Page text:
books and reading · pop culture

What I’m Reading and Thinking About this Week

These are the things that got me reading and thinking this week.  Without further ado:

How to Support Rad Lady Authors (Book Riot)

This is an excellent, practical piece by Kelly Jensen about how to continue the conversation we’ve been having on social media about sexism in publishing, misogyny in the broader culture, etc.  She offers practical ways to support female authors (and they’re great and totally doable):

Select books written by ladies as book club reads. Select books featuring dynamic female main characters as book club reads, too, then talk about the authors and those characters at your discussions. Make the female experience part of the discussion.

This is the one I’ll be focusing on (though I’m already choosing female-written and driven books).

Things I Believe to be True with Perfect Trust and Perfect Faith About Yesterday’s Modern Love Column (The Toast)

Mallory Ortberg’s lengthy, itemized responses to articles on the internet are basically my favorite things to read because they combine snark with incredulity and also intelligent dissection.  This one is totally worth it for so many reasons.  In this case, Ortberg takes on a piece about a woman who received a marriage proposal from a man over her answering machine:

3. Here is a list of the “feeling words” this woman uses to describe the man she marries:

lithe
eager
balding
flattery
revolted
onslaught
hyper
THAT’S LITERALLY IT

Ortberg isn’t done, though:

This article was 100% written by a cynical detective in a John Fante novel, not a living human woman. This is a misogynist’s idea of a femme fatale whose veins run with ink and interest, not blood. Right? This woman cannot exist. She must not exist. She is the most banal and simultaneously the most monstrous person to ever move to Florida; her heart is a gun and her brain is a ledger.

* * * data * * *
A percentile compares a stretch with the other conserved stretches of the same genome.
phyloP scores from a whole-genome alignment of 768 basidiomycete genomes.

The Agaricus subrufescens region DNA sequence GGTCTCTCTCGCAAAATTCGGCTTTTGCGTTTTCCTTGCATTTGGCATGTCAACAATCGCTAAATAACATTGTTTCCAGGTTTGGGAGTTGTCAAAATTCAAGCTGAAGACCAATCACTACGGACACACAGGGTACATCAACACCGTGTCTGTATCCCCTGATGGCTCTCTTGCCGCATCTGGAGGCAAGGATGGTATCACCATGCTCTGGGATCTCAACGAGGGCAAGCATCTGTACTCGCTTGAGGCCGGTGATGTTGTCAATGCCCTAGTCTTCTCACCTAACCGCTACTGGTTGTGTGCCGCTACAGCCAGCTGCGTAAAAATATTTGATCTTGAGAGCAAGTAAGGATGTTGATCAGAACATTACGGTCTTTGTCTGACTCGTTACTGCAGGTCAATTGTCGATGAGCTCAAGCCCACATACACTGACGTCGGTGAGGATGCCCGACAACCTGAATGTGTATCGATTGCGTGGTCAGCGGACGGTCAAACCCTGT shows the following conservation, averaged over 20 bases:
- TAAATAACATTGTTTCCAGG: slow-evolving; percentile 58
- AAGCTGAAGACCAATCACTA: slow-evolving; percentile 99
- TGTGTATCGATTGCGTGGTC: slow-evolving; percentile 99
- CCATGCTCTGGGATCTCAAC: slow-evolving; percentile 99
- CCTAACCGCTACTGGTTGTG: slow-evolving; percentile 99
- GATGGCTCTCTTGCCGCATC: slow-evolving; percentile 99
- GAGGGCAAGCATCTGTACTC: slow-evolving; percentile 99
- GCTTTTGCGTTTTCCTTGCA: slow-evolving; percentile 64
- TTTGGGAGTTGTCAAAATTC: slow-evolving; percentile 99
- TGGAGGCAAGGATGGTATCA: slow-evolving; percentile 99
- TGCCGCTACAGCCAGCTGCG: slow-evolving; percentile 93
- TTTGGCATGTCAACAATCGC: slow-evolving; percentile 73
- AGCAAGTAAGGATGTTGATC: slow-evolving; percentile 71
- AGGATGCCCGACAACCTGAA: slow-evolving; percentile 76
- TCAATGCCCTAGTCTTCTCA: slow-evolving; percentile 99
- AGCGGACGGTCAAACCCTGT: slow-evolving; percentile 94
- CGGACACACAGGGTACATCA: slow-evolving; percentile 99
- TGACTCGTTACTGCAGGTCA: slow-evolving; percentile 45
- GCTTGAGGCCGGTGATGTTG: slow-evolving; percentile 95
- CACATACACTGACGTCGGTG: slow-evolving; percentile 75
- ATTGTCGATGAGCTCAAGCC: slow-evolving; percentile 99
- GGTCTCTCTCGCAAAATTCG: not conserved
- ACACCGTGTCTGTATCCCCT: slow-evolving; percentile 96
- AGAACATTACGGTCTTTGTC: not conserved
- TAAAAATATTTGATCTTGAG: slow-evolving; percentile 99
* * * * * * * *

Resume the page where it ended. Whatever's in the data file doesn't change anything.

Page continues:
It goes on and gets funnier and smarter.  It is 100% worth your time to read it.

How I Made Peace with My Love of Makeup (Ravishly)

As a lover of makeup and also a loud and proud feminist (remember, I was called an “ultra feminist” by a dude who used it as a pejorative not that long ago), this is an essay that is near and dear to my heart.  It’s a pretty simple premise: Dimeo-Ediger loved makeup but wondered if that meant she was buying into the beauty myth that the patriarchy and capitalism were trying to sell to her.  So she went without it and discovered that she didn’t need it, but she missed it:

Makeup was a creative outlet, a form of self-expression, a fun hobby, and an almost sacred form of “me time.” What if my makeup obsession wasn’t driven by weak will and pressure from fashion magazines? What if I just really liked makeup?

The article is about finding a middle ground, which is something I’m working on, too.  I’m down to one beauty box subscription (and consider cancelling it every single month), and I don’t wear a face full of makeup to work (it’s usually just concealer and mascara these days).  But I do love listening to music and staring into the mirror when I’m getting ready to go out.  I like that it affords me some totally selfish me time, and that I feel happy with getting to change the way I look for a few hours.

What got you reading and thinking this week?

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